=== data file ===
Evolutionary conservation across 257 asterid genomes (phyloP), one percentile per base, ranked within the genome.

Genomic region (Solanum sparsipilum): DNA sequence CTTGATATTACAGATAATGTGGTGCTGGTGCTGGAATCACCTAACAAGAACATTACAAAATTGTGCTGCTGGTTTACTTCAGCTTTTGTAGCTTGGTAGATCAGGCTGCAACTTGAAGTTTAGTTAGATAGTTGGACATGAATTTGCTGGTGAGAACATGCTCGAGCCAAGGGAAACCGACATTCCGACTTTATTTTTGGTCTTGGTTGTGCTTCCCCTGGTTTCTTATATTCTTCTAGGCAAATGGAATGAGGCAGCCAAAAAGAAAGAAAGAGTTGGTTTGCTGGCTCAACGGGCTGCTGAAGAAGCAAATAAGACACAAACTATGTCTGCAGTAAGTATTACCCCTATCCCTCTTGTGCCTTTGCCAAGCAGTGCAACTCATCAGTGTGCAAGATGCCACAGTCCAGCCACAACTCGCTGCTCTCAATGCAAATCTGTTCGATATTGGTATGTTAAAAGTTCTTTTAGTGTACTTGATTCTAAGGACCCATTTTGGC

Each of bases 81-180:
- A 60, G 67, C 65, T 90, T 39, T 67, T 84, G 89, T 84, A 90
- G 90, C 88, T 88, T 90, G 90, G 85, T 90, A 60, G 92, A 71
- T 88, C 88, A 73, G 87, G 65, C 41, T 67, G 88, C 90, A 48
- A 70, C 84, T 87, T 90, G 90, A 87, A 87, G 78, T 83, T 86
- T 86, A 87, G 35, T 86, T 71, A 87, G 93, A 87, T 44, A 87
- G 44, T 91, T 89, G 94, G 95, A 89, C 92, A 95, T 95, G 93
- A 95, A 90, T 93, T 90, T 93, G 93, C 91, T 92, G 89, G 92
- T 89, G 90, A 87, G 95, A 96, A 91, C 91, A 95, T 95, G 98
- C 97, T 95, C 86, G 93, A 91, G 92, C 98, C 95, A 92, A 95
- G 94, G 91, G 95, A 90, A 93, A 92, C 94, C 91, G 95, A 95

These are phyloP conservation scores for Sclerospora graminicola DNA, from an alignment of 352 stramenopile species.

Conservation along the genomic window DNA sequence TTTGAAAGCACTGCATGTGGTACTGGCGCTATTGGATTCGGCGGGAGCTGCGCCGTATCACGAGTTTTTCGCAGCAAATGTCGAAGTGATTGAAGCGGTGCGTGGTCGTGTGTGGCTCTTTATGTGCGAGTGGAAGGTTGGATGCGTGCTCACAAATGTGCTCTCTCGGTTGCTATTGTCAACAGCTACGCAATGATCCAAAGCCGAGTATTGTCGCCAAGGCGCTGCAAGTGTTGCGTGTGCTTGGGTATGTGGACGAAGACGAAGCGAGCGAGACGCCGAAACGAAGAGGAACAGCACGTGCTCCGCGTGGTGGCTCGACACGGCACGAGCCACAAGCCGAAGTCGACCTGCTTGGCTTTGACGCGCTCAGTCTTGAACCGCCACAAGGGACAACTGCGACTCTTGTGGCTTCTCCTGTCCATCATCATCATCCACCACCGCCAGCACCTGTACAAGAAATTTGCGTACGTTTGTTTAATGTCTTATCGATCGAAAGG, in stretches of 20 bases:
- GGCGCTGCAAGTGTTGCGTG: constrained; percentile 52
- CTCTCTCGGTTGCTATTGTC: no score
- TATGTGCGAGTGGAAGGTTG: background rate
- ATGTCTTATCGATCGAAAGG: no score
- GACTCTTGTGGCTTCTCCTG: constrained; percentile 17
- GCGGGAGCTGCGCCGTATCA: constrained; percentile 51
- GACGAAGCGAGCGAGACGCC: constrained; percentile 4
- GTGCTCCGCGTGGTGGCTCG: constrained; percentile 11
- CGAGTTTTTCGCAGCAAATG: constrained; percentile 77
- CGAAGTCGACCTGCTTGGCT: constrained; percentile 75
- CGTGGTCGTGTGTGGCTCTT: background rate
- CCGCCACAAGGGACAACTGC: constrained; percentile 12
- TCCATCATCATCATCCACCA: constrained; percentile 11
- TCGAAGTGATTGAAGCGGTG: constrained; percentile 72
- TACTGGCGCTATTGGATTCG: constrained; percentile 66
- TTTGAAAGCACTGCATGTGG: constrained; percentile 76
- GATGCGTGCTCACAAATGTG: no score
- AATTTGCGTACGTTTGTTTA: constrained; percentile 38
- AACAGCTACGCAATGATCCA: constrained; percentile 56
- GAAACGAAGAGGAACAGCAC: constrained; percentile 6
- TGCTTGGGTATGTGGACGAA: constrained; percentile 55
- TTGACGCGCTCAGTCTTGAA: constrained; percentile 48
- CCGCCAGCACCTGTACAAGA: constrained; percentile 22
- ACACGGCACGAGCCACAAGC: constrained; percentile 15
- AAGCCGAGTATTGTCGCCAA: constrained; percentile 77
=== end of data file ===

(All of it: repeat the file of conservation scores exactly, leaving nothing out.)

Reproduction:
Evolutionary conservation across 257 asterid genomes (phyloP), one percentile per base, ranked within the genome.

Genomic region (Solanum sparsipilum): DNA sequence CTTGATATTACAGATAATGTGGTGCTGGTGCTGGAATCACCTAACAAGAACATTACAAAATTGTGCTGCTGGTTTACTTCAGCTTTTGTAGCTTGGTAGATCAGGCTGCAACTTGAAGTTTAGTTAGATAGTTGGACATGAATTTGCTGGTGAGAACATGCTCGAGCCAAGGGAAACCGACATTCCGACTTTATTTTTGGTCTTGGTTGTGCTTCCCCTGGTTTCTTATATTCTTCTAGGCAAATGGAATGAGGCAGCCAAAAAGAAAGAAAGAGTTGGTTTGCTGGCTCAACGGGCTGCTGAAGAAGCAAATAAGACACAAACTATGTCTGCAGTAAGTATTACCCCTATCCCTCTTGTGCCTTTGCCAAGCAGTGCAACTCATCAGTGTGCAAGATGCCACAGTCCAGCCACAACTCGCTGCTCTCAATGCAAATCTGTTCGATATTGGTATGTTAAAAGTTCTTTTAGTGTACTTGATTCTAAGGACCCATTTTGGC

Each of bases 81-180:
- A 60, G 67, C 65, T 90, T 39, T 67, T 84, G 89, T 84, A 90
- G 90, C 88, T 88, T 90, G 90, G 85, T 90, A 60, G 92, A 71
- T 88, C 88, A 73, G 87, G 65, C 41, T 67, G 88, C 90, A 48
- A 70, C 84, T 87, T 90, G 90, A 87, A 87, G 78, T 83, T 86
- T 86, A 87, G 35, T 86, T 71, A 87, G 93, A 87, T 44, A 87
- G 44, T 91, T 89, G 94, G 95, A 89, C 92, A 95, T 95, G 93
- A 95, A 90, T 93, T 90, T 93, G 93, C 91, T 92, G 89, G 92
- T 89, G 90, A 87, G 95, A 96, A 91, C 91, A 95, T 95, G 98
- C 97, T 95, C 86, G 93, A 91, G 92, C 98, C 95, A 92, A 95
- G 94, G 91, G 95, A 90, A 93, A 92, C 94, C 91, G 95, A 95

These are phyloP conservation scores for Sclerospora graminicola DNA, from an alignment of 352 stramenopile species.

Conservation along the genomic window DNA sequence TTTGAAAGCACTGCATGTGGTACTGGCGCTATTGGATTCGGCGGGAGCTGCGCCGTATCACGAGTTTTTCGCAGCAAATGTCGAAGTGATTGAAGCGGTGCGTGGTCGTGTGTGGCTCTTTATGTGCGAGTGGAAGGTTGGATGCGTGCTCACAAATGTGCTCTCTCGGTTGCTATTGTCAACAGCTACGCAATGATCCAAAGCCGAGTATTGTCGCCAAGGCGCTGCAAGTGTTGCGTGTGCTTGGGTATGTGGACGAAGACGAAGCGAGCGAGACGCCGAAACGAAGAGGAACAGCACGTGCTCCGCGTGGTGGCTCGACACGGCACGAGCCACAAGCCGAAGTCGACCTGCTTGGCTTTGACGCGCTCAGTCTTGAACCGCCACAAGGGACAACTGCGACTCTTGTGGCTTCTCCTGTCCATCATCATCATCCACCACCGCCAGCACCTGTACAAGAAATTTGCGTACGTTTGTTTAATGTCTTATCGATCGAAAGG, in stretches of 20 bases:
- GGCGCTGCAAGTGTTGCGTG: constrained; percentile 52
- CTCTCTCGGTTGCTATTGTC: no score
- TATGTGCGAGTGGAAGGTTG: background rate
- ATGTCTTATCGATCGAAAGG: no score
- GACTCTTGTGGCTTCTCCTG: constrained; percentile 17
- GCGGGAGCTGCGCCGTATCA: constrained; percentile 51
- GACGAAGCGAGCGAGACGCC: constrained; percentile 4
- GTGCTCCGCGTGGTGGCTCG: constrained; percentile 11
- CGAGTTTTTCGCAGCAAATG: constrained; percentile 77
- CGAAGTCGACCTGCTTGGCT: constrained; percentile 75
- CGTGGTCGTGTGTGGCTCTT: background rate
- CCGCCACAAGGGACAACTGC: constrained; percentile 12
- TCCATCATCATCATCCACCA: constrained; percentile 11
- TCGAAGTGATTGAAGCGGTG: constrained; percentile 72
- TACTGGCGCTATTGGATTCG: constrained; percentile 66
- TTTGAAAGCACTGCATGTGG: constrained; percentile 76
- GATGCGTGCTCACAAATGTG: no score
- AATTTGCGTACGTTTGTTTA: constrained; percentile 38
- AACAGCTACGCAATGATCCA: constrained; percentile 56
- GAAACGAAGAGGAACAGCAC: constrained; percentile 6
- TGCTTGGGTATGTGGACGAA: constrained; percentile 55
- TTGACGCGCTCAGTCTTGAA: constrained; percentile 48
- CCGCCAGCACCTGTACAAGA: constrained; percentile 22
- ACACGGCACGAGCCACAAGC: constrained; percentile 15
- AAGCCGAGTATTGTCGCCAA: constrained; percentile 77